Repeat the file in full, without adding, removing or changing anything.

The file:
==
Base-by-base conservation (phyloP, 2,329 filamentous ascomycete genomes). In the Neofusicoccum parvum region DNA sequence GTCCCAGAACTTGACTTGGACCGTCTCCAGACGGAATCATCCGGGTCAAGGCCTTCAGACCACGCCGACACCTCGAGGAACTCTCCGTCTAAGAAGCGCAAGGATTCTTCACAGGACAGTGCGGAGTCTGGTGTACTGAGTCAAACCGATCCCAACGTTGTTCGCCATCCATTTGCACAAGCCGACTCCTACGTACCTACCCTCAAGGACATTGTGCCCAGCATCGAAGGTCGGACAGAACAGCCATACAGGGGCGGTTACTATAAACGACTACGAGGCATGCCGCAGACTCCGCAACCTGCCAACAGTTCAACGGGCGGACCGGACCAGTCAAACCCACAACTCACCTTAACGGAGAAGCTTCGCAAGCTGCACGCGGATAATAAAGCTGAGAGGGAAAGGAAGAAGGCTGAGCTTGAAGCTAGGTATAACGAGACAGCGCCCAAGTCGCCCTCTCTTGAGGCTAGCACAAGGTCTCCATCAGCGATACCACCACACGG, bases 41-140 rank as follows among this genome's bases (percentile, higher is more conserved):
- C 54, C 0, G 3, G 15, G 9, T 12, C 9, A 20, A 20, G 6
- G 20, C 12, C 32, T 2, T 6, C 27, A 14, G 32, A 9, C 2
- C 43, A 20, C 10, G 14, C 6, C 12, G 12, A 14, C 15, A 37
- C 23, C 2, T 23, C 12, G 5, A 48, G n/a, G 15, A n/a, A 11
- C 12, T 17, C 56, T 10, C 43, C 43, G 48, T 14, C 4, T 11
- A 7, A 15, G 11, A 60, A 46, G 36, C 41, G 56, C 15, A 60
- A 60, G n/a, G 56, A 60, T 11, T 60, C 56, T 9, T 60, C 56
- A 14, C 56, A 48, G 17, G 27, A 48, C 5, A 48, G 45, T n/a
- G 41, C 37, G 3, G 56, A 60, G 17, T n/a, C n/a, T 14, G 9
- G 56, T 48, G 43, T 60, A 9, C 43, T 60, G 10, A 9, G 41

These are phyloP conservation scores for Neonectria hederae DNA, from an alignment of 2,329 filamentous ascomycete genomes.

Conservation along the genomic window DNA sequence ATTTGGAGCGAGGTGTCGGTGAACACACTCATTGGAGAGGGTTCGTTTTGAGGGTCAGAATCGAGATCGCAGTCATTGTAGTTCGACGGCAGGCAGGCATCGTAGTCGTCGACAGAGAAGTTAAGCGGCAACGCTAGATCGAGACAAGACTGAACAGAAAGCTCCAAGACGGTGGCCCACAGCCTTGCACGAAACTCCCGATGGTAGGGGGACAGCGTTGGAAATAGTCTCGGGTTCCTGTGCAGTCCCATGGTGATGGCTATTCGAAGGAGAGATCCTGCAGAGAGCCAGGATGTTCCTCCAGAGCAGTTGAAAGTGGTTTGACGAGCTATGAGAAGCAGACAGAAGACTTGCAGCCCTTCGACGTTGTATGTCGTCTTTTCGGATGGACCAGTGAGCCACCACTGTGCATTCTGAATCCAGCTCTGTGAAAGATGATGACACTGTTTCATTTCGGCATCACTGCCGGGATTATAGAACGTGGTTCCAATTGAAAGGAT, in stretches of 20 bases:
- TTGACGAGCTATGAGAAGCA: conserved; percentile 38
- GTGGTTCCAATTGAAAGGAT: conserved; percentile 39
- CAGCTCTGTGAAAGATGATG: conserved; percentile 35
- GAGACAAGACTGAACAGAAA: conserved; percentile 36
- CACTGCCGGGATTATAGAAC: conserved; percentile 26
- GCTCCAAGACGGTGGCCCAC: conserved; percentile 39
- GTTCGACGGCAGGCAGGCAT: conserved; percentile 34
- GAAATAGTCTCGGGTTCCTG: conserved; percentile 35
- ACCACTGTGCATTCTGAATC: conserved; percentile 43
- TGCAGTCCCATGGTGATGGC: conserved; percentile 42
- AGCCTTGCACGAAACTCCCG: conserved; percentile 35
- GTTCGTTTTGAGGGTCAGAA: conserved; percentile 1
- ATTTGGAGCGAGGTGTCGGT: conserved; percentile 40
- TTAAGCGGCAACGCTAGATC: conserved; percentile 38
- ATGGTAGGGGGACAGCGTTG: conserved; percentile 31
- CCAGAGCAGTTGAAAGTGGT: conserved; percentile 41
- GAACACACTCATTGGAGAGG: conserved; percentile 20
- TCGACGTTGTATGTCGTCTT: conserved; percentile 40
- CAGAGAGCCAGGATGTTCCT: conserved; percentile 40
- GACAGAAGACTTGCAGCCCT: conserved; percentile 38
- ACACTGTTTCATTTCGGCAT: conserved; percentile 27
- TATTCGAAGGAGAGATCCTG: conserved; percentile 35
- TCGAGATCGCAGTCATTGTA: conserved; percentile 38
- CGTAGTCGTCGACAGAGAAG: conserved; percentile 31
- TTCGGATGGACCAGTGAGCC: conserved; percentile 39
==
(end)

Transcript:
Base-by-base conservation (phyloP, 2,329 filamentous ascomycete genomes). In the Neofusicoccum parvum region DNA sequence GTCCCAGAACTTGACTTGGACCGTCTCCAGACGGAATCATCCGGGTCAAGGCCTTCAGACCACGCCGACACCTCGAGGAACTCTCCGTCTAAGAAGCGCAAGGATTCTTCACAGGACAGTGCGGAGTCTGGTGTACTGAGTCAAACCGATCCCAACGTTGTTCGCCATCCATTTGCACAAGCCGACTCCTACGTACCTACCCTCAAGGACATTGTGCCCAGCATCGAAGGTCGGACAGAACAGCCATACAGGGGCGGTTACTATAAACGACTACGAGGCATGCCGCAGACTCCGCAACCTGCCAACAGTTCAACGGGCGGACCGGACCAGTCAAACCCACAACTCACCTTAACGGAGAAGCTTCGCAAGCTGCACGCGGATAATAAAGCTGAGAGGGAAAGGAAGAAGGCTGAGCTTGAAGCTAGGTATAACGAGACAGCGCCCAAGTCGCCCTCTCTTGAGGCTAGCACAAGGTCTCCATCAGCGATACCACCACACGG, bases 41-140 rank as follows among this genome's bases (percentile, higher is more conserved):
- C 54, C 0, G 3, G 15, G 9, T 12, C 9, A 20, A 20, G 6
- G 20, C 12, C 32, T 2, T 6, C 27, A 14, G 32, A 9, C 2
- C 43, A 20, C 10, G 14, C 6, C 12, G 12, A 14, C 15, A 37
- C 23, C 2, T 23, C 12, G 5, A 48, G n/a, G 15, A n/a, A 11
- C 12, T 17, C 56, T 10, C 43, C 43, G 48, T 14, C 4, T 11
- A 7, A 15, G 11, A 60, A 46, G 36, C 41, G 56, C 15, A 60
- A 60, G n/a, G 56, A 60, T 11, T 60, C 56, T 9, T 60, C 56
- A 14, C 56, A 48, G 17, G 27, A 48, C 5, A 48, G 45, T n/a
- G 41, C 37, G 3, G 56, A 60, G 17, T n/a, C n/a, T 14, G 9
- G 56, T 48, G 43, T 60, A 9, C 43, T 60, G 10, A 9, G 41

These are phyloP conservation scores for Neonectria hederae DNA, from an alignment of 2,329 filamentous ascomycete genomes.

Conservation along the genomic window DNA sequence ATTTGGAGCGAGGTGTCGGTGAACACACTCATTGGAGAGGGTTCGTTTTGAGGGTCAGAATCGAGATCGCAGTCATTGTAGTTCGACGGCAGGCAGGCATCGTAGTCGTCGACAGAGAAGTTAAGCGGCAACGCTAGATCGAGACAAGACTGAACAGAAAGCTCCAAGACGGTGGCCCACAGCCTTGCACGAAACTCCCGATGGTAGGGGGACAGCGTTGGAAATAGTCTCGGGTTCCTGTGCAGTCCCATGGTGATGGCTATTCGAAGGAGAGATCCTGCAGAGAGCCAGGATGTTCCTCCAGAGCAGTTGAAAGTGGTTTGACGAGCTATGAGAAGCAGACAGAAGACTTGCAGCCCTTCGACGTTGTATGTCGTCTTTTCGGATGGACCAGTGAGCCACCACTGTGCATTCTGAATCCAGCTCTGTGAAAGATGATGACACTGTTTCATTTCGGCATCACTGCCGGGATTATAGAACGTGGTTCCAATTGAAAGGAT, in stretches of 20 bases:
- TTGACGAGCTATGAGAAGCA: conserved; percentile 38
- GTGGTTCCAATTGAAAGGAT: conserved; percentile 39
- CAGCTCTGTGAAAGATGATG: conserved; percentile 35
- GAGACAAGACTGAACAGAAA: conserved; percentile 36
- CACTGCCGGGATTATAGAAC: conserved; percentile 26
- GCTCCAAGACGGTGGCCCAC: conserved; percentile 39
- GTTCGACGGCAGGCAGGCAT: conserved; percentile 34
- GAAATAGTCTCGGGTTCCTG: conserved; percentile 35
- ACCACTGTGCATTCTGAATC: conserved; percentile 43
- TGCAGTCCCATGGTGATGGC: conserved; percentile 42
- AGCCTTGCACGAAACTCCCG: conserved; percentile 35
- GTTCGTTTTGAGGGTCAGAA: conserved; percentile 1
- ATTTGGAGCGAGGTGTCGGT: conserved; percentile 40
- TTAAGCGGCAACGCTAGATC: conserved; percentile 38
- ATGGTAGGGGGACAGCGTTG: conserved; percentile 31
- CCAGAGCAGTTGAAAGTGGT: conserved; percentile 41
- GAACACACTCATTGGAGAGG: conserved; percentile 20
- TCGACGTTGTATGTCGTCTT: conserved; percentile 40
- CAGAGAGCCAGGATGTTCCT: conserved; percentile 40
- GACAGAAGACTTGCAGCCCT: conserved; percentile 38
- ACACTGTTTCATTTCGGCAT: conserved; percentile 27
- TATTCGAAGGAGAGATCCTG: conserved; percentile 35
- TCGAGATCGCAGTCATTGTA: conserved; percentile 38
- CGTAGTCGTCGACAGAGAAG: conserved; percentile 31
- TTCGGATGGACCAGTGAGCC: conserved; percentile 39